Fighting over the poets who express America's story

Here's a furious row that is riveting the attention of the poetry world in America. A well-known poet and university professor, Rita Dove (University of Virginia), has edited the new Penguin Anthology of Twentieth-Century American Poetry. When the New York Review of Books sent this to be reviewed by the doyenne of American poetry critics, Helen Vendler (Harvard), they could have predicted that the result might not be pretty, not because Professor Dove is black and Professor Vendler white - though black and white comes into the dispute - but because Vendler is prickly and possessive and has her own horse in this race. An old horse, yes: The Harvard Book of Contemporary American Poetry (1985). But a horse nevertheless.
Anthologies of this kind are liable to provoke rows, and for understandable reasons. Because of copyright fees, it is very hard to put together a major anthology of modern poetry. Small publishers sometimes achieve it by arm-twisting the contributors, but when a large publisher such as Penguin or Norton produces such a volume it is intended to stay in print for a long time and to become a standard work in schools and colleges. To be included in such a volume could make a big difference to an author's reputation. To be excluded can be, of course, depressing for the poet and aggravating for his or her admirers.

So, feelings can run deep. And, sure enough, Vendler took Dove's anthology apart. The best thing Dove could have done was shut up and let people draw their own conclusions. Vendler is known to "bear, like the Turk, no rival near the throne". Perhaps this was just another example of territoriality.
Excepting that it wasn't. In most, though not in my opinion all, of her criticisms, Vendler put her finger on blatant weaknesses, although she ignored the most obvious weakness of all: nothing by Sylvia Plath, and nothing by Allen Ginsberg. Dove explains in her introduction that her permissions funds did not run to such expensive poets, and she says to the reader: "For these involuntary gaps, I ask you to cut me some slack."
This is just not good enough, and the fault here is largely with Penguin for not seeing the difficulty Dove was in and coming to her aid. A small publisher might plead for the reader's understanding over such omissions. A large one has to decide whether it is prepared to stump up the money to do the job properly.
Vendler provokes a yelp of anguish from Dove simply by quoting Amiri Baraka's Black Art, a poem Dove includes, and asking her to explain the "literary standards" of "the New Black Aesthetic" it is supposed to represent. Baraka, aka LeRoi Jones, was out to shock what he thought of as liberal sympathies:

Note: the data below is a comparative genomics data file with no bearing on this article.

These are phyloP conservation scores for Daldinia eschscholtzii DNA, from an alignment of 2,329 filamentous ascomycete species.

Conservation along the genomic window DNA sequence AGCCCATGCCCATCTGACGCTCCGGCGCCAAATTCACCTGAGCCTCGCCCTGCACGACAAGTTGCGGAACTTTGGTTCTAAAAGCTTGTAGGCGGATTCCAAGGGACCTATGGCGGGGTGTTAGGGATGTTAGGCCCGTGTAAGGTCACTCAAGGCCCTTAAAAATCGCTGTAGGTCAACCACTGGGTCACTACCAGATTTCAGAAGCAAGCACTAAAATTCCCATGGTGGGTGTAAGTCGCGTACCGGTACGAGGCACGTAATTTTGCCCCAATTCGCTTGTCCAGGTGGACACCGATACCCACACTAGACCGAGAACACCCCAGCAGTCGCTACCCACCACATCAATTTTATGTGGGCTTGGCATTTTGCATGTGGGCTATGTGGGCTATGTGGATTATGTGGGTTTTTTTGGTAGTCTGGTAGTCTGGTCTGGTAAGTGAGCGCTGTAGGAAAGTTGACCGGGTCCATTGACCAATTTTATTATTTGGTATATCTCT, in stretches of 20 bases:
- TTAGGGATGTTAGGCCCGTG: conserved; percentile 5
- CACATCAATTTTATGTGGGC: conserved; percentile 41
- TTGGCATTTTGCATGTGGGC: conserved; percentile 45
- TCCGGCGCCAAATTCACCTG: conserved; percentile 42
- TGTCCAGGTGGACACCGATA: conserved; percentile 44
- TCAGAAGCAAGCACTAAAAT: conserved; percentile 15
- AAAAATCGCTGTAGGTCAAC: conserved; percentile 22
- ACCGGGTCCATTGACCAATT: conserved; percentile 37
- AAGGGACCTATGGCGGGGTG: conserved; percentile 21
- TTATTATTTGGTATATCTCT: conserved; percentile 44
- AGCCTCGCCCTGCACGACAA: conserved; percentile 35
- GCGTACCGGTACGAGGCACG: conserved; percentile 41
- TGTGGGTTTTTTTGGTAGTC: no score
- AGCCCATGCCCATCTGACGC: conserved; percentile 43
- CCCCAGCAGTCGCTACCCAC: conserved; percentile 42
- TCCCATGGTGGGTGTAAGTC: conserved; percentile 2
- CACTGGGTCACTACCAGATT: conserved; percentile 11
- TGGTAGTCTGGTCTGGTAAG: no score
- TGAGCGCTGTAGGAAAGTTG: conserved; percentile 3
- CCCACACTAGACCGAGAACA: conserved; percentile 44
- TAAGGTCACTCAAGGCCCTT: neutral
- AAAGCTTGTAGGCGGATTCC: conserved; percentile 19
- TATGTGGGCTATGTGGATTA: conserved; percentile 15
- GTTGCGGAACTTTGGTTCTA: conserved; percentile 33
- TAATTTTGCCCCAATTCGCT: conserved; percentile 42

We want poems
like fists beating niggers out of Jocks
or dagger poems in the slimy bellies
of the owner-jews.

There's more of this obsessive and anti-Semitic rant ("another bad poem cracking/ steel knuckles in a jewlady's mouth"), which Vendler calls "showy violence" that then turns sentimental. She's right. What was Rita Dove thinking of when she reprinted this dreck? What was her commissioning editor at Penguin, Elda Rotor, thinking of - or did she even read the text?
Dove replied (in the New York Review dated December 22) in fury at what she affects to see as a sly attempt by Vendler "even creepily implying that I might have similar anti-Semitic tendencies" to Amiri Baraka. "Smear by association ... sound familiar? I would not have believed Vendler capable of throwing such cheap dirt, and no defence is necessary against these dishonorable tactics except the desire to shield my reputation from the kind of slanderous slime that sticks although it bears no truth."
Once again: this wordy outrage will not do. It is Dove who has come to the conclusion that because Black Art is a "historically seminal poem" it deserves to be drawn to the attention of her readers. She's the one inviting comparison between Baraka and, say, WH Auden, who gets represented by a mere two poems (neither of them written when he was an American citizen). It is Dove who gives us page after page of the pretentious or ludicrous agit-prop from Melvin B Tolson:
The New Negro,
Hard-muscled, Fascist-hating,
Democracy ensouled,
Strides in seven-league boots
Along the Highway of Today
Towards the Promised Land of

No cause is served by the over-promoting of weak or positively bad art - bad black art included. But good art can also suffer from exaggerated praise. There is much to admire in Gwendolyn Brooks, without the reader agreeing that her first book "confirmed that black women can express themselves in poems as richly innovative as the best male poets of any race". Tartly, Vendler inquires: "As richly innovative as Shakespeare, Dante? Wordsworth? A just estimate is always more convincing than an exaggerated one."
These quarrels stir up a great many feelings - racial, historical, artistic, social, personal - and have provoked many angry letters in response to Vendler's review. But an anthologist of this kind would do well at the outset to realise that she is, herself, a campaigner, an advocate, a propagandist if you will. And she is in a strong and privileged position, having been offered a commission to put together a collection that exemplifies everything she admires.
It is a strong position, but it is also horribly exposed, since her choices and omissions among the living are bound to cause hurt and offence. The same is true for the reviewer, whose job it is to express a frank judgment. Vendler replied to Dove's anguished tirade: "I have written the review and I stand by it." She gets much the better of the argument, and that's that.

by James Fenton

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